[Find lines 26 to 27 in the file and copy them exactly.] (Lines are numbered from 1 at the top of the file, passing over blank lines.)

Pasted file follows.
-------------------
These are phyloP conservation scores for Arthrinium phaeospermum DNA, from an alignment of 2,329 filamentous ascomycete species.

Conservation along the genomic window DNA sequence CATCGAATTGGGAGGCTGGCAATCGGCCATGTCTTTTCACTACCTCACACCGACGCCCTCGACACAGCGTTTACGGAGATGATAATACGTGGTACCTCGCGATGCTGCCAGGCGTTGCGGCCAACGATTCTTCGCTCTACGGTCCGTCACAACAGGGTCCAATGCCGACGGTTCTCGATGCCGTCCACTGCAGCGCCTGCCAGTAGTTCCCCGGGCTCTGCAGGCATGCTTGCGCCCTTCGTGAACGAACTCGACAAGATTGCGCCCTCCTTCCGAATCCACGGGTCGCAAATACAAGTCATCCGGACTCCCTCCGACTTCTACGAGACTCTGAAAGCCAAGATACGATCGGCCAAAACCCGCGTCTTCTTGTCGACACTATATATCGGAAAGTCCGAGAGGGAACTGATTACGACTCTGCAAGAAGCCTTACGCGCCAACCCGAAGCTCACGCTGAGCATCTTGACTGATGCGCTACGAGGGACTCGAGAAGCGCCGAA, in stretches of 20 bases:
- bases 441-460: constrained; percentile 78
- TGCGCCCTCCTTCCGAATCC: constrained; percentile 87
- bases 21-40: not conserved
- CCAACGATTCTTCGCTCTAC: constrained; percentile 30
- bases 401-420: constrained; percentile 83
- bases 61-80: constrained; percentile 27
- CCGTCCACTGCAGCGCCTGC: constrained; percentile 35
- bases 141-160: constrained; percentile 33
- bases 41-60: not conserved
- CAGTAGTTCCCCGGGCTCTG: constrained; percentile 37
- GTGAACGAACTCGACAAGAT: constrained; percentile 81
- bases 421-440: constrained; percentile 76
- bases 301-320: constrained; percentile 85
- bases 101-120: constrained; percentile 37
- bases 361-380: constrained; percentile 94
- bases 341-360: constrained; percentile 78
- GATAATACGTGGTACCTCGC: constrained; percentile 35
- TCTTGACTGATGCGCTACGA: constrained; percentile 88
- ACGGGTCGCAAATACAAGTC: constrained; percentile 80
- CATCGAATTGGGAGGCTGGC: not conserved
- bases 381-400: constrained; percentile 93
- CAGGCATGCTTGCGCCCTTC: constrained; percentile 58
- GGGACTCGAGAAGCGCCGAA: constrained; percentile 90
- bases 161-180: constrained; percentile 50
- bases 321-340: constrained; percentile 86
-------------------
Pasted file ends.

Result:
- bases 161-180: constrained; percentile 50
- bases 321-340: constrained; percentile 86